manitow-sâkahikanihk ohci nîya

I haven’t been home in two years.  It surprises me that this is the longest I have ever been away from home.  Even when I was living in Inuvik, I flew down south at least twice a year, sometimes more.

Moving to Quebec has required a lot of transition.  During my second semester at McGill, I stopped attending law classes entirely in favour of full time French language studies at the Centre St. Louis. I was still enrolled at McGill, but just showed up to write the finals at the end of the semester.  I had decided that gaining some more practical French fluency was more important to my mental health.

When you immigrate to Canada, part of the fees you pay help fund language programs that you can then access for basically just the cost of the materials.  All over this country, newcomers to Canada are sitting in classrooms learning English so they can better integrate and function in their new home.  So it is too with Quebec, only the language of instruction here is French.

Thus I took advantage of a truly excellent program.  Whether you are new to Canada entirely, or are from out-of-province, this program allows you to study French full time for the cost of materials ($50).  I found the instructors to be excellent and practical, helping us with the local pronunciations and idioms and providing us with the day to day vocabulary we need in order to carry out the basic tasks of daily living.  I spoke a lot of Spanish as well during the breaks as there we many hispanophones at the school.  Because I have spent so many years surrounded by latinos, this really made me feel more comfortable in Montreal.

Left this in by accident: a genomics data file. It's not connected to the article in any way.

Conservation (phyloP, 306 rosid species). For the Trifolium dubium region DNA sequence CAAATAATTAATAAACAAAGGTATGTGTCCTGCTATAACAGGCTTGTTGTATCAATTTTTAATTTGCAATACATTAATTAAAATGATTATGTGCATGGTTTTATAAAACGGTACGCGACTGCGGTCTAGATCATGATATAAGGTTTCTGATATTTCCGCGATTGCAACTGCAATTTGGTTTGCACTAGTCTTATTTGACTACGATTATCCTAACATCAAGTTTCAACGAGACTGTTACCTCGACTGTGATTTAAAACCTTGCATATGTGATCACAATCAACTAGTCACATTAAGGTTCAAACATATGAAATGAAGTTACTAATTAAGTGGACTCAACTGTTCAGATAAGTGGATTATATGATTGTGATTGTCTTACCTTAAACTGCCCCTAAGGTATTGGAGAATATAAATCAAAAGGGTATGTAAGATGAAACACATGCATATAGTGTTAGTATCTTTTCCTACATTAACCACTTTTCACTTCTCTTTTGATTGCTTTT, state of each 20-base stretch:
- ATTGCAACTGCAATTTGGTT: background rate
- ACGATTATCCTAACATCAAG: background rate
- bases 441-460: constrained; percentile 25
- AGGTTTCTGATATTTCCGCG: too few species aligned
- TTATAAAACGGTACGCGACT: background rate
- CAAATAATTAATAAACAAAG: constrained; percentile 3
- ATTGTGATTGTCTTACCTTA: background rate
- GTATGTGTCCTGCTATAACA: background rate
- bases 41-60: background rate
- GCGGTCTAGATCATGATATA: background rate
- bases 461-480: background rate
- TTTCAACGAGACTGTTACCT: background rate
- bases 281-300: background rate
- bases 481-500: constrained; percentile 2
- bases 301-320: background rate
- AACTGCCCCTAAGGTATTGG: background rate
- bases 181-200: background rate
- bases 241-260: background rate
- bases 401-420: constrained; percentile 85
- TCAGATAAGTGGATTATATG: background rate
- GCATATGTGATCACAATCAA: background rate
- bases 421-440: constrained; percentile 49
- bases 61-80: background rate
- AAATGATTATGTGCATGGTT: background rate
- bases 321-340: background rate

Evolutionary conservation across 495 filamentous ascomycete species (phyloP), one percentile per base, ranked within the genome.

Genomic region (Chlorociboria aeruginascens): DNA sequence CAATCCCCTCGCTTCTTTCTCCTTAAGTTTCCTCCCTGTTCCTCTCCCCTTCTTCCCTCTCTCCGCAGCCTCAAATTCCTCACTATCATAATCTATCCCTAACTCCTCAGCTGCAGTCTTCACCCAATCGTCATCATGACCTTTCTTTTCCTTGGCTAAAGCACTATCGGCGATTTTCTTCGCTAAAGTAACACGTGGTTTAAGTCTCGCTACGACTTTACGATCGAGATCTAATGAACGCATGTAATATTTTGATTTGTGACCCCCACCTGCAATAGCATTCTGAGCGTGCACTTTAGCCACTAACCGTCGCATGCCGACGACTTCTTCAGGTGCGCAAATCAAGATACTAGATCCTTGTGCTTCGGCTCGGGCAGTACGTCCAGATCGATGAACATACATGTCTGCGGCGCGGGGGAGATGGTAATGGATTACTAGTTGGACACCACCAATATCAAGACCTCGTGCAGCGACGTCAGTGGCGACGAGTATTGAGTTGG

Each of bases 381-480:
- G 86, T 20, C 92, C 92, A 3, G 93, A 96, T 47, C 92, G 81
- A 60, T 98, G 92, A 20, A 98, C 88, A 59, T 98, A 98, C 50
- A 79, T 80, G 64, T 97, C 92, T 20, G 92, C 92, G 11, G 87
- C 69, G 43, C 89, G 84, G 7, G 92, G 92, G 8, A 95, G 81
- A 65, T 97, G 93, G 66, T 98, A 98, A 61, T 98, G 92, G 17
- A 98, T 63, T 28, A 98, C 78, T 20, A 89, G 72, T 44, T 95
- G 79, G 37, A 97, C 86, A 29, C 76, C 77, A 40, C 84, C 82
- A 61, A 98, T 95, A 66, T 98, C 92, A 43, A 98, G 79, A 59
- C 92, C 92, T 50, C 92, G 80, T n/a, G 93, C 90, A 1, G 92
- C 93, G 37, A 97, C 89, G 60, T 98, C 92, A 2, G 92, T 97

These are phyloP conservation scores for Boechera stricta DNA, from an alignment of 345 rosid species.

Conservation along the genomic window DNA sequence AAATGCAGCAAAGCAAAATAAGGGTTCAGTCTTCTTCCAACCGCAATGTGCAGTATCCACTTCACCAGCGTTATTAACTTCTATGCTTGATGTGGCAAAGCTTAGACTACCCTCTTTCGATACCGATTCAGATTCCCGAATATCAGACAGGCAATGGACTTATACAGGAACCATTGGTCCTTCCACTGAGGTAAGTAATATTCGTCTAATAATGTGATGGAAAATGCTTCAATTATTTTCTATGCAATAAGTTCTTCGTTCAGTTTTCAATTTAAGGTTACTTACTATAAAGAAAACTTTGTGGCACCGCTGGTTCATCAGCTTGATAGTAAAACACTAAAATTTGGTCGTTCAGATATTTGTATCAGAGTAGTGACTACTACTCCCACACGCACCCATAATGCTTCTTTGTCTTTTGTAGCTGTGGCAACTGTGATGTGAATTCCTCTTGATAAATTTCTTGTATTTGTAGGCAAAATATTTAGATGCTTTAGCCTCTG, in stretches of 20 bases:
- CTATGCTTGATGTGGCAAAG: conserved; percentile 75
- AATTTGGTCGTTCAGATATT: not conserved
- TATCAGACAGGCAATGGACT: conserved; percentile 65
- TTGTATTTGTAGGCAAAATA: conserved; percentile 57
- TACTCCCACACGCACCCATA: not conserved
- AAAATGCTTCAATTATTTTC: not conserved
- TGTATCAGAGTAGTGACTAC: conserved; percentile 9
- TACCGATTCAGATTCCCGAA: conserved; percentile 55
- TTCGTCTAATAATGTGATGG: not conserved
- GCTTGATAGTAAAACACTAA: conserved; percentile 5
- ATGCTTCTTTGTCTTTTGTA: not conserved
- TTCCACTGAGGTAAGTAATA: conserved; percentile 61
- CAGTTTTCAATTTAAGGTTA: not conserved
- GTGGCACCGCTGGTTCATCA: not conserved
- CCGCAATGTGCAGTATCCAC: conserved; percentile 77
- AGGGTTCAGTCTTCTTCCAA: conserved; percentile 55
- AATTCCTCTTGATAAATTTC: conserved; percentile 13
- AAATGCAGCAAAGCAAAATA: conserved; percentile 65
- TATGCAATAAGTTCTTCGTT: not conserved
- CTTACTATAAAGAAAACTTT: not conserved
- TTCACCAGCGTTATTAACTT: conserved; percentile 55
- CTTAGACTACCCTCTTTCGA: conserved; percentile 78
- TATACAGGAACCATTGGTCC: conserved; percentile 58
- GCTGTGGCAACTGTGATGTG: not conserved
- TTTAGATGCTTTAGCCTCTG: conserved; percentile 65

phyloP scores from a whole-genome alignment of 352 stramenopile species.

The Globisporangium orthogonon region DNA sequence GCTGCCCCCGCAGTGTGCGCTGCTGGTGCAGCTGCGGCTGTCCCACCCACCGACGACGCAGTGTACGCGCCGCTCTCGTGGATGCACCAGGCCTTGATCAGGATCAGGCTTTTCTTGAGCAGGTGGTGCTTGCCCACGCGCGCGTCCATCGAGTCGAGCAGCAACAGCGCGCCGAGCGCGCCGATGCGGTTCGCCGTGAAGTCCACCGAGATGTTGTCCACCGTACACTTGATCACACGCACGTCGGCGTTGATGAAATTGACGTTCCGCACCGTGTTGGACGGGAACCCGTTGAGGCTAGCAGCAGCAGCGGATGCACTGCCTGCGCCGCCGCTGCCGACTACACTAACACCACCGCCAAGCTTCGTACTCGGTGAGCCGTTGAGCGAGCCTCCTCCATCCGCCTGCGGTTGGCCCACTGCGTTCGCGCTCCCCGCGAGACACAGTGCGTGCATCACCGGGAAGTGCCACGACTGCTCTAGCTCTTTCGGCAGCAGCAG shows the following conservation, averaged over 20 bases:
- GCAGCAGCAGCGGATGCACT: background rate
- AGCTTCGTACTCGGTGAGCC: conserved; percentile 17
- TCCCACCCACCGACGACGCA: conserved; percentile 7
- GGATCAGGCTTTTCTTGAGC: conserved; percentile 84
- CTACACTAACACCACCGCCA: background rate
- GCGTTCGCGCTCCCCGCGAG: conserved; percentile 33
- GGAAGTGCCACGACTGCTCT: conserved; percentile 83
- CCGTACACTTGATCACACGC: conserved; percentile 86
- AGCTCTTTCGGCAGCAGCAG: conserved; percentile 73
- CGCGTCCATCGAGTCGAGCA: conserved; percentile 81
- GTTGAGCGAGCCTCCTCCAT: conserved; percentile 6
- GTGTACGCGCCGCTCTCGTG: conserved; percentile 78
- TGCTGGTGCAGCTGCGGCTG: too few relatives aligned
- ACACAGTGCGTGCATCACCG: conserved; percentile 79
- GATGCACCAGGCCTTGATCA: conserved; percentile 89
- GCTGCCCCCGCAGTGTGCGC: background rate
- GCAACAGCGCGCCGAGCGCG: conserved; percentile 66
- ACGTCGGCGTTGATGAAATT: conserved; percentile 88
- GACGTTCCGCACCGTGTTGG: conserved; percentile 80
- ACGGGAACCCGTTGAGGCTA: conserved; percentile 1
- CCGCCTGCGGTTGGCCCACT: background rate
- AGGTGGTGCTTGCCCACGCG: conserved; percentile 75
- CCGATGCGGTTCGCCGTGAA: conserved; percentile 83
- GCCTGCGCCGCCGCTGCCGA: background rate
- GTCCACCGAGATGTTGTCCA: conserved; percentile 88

I don’t know when I finally realised it, but at some point I understood that I was truly going through the immigrant experience.  I have seen these transitions before so many times…have translated for people who really needed to be understood at offices or in health-care clinics, and there I was going through something very similar.  I had been extremely frustrated by the fact that although I had studied 3 years and gotten an LLB, my law credentials didn’t mean much here in a civil law jurisdiction.  I haven’t had to start completely over, but McGill only accepted my degree as being equivalent to a year in their degree program.  So I would sit in French class with professionals from Mexico, Egypt, England and so on, all of us having to start over in many ways.